Legends are made in New York. Many basketball greats started to build their legacy in high school gyms across the Empire State. From Kareem to Dr. J, the list is vast and the talent is incredible. Let us take a look at five of the greatest to ever play the game from their high school days to their Hall of Fame careers.
“I try to do the right thing at the right time. They may just be little things, but usually they make the difference between winning and losing.” – Kareem Abdul-Jabbar
Kareem, who attended Power Memorial High School, an all-boys Catholic school in Manhattan, was dominant throughout his scholastic career. He led his team to an overall record of 79-2 and a streak of 71 straight victories. He also won three straight championships and finished with over 2,000 points. As impressive as those numbers are, they pale in comparison to his success in the NBA.
Kareem is unquestionably one of the top five players in NBA history. Throughout his 20 year NBA career he accrued 38,387 points, the most ever, with his trademark skyhook guiding his potent offensive repertoire. He also won six NBA titles, six MVP awards, made a record 19 All-star appearances, and made a record 15 All NBA selections. Simply put, Kareem is the best center in NBA history, and a legend of the game.
“If you fail the first time that’s just a chance to start over again.”—Lenny Wilkens
Wilkens high school career was an interesting one to say the least. He was the 12th man during his freshman year at Boys High School in Brooklyn and actually didn’t play his sophomore and junior season because he didn’t believe he was good enough. He developed his skills playing in CYO leagues, and in his senior year he played with his high school squad. However, he graduated halfway through his senior season and would eventually become a great player and an outstanding coach.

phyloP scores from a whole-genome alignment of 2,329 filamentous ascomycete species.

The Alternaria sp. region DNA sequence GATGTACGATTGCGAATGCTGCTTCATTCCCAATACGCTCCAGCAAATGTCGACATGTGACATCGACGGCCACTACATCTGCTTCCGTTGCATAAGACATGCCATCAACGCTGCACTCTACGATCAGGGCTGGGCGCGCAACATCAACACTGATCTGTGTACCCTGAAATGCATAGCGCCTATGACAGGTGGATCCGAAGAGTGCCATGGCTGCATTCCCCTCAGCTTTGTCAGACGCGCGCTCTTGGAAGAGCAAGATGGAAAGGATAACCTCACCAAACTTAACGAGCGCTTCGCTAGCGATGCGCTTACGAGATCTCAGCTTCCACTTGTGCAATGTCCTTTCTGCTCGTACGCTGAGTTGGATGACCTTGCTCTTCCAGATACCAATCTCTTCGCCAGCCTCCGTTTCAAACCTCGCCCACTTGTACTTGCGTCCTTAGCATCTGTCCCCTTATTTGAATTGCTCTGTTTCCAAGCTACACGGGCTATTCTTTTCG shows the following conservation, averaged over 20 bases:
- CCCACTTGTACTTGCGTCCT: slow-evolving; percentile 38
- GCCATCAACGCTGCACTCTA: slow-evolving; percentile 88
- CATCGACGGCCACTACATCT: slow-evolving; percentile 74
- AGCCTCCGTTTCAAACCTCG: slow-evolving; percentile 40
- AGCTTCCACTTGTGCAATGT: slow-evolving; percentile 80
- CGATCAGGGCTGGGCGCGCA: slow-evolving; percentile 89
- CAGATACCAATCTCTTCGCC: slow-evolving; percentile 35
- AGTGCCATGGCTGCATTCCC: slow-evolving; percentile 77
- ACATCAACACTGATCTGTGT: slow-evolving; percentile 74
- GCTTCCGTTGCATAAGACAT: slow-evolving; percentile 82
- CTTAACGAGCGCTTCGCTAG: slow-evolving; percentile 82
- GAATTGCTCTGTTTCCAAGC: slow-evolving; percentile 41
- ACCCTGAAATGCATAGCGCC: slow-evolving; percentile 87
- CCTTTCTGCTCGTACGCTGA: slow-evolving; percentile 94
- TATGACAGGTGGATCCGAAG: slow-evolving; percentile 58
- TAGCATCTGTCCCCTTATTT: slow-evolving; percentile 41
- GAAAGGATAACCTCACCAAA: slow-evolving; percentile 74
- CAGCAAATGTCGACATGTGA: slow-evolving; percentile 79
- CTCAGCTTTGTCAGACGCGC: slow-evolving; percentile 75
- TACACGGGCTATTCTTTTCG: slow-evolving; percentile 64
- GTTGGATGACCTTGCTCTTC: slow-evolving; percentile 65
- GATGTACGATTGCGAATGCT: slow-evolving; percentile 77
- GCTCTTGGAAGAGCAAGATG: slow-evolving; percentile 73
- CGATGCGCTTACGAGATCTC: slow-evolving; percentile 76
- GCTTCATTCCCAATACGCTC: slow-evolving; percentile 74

Lenny was an outstanding point guard for 15 NBA seasons. He scored over 17,000 points, recorded over 7,000 assists, and was a nine time All-star. He was also a player-coach from 1969-1972 and during the 1974-1975 season, something that seems incomprehensible in the modern era of NBA basketball. Once his playing career ended in 1975, he continued on as a full time head coach and compiled 1332 victories—the second most in NBA history. Lenny’s legendary career as a player and a coach earned him the ultimate respect. He was inducted into the Hall of Fame in 1989 as a player and in 1998 as a coach.
“Do your best when no one is looking. If you can do that, then you can be successful in anything that you put your mind to.” – Bob Cousy
Bob Cousy attended Andrew Jackson High School in Queens, and was amazingly cut from the JV team twice. In an unfortunate accident later that year, he broke his right hand falling out of a tree, but the injury forced him to play basketball with his left hand, and his ambidextrous skillset allowed him to flourish on the court. He only played a year and a half on the varsity team, but in his senior year he led his school to the divisional championship and led all NYC basketball players in scoring. He was the most talked about player in the city—a sign of things to come in the future.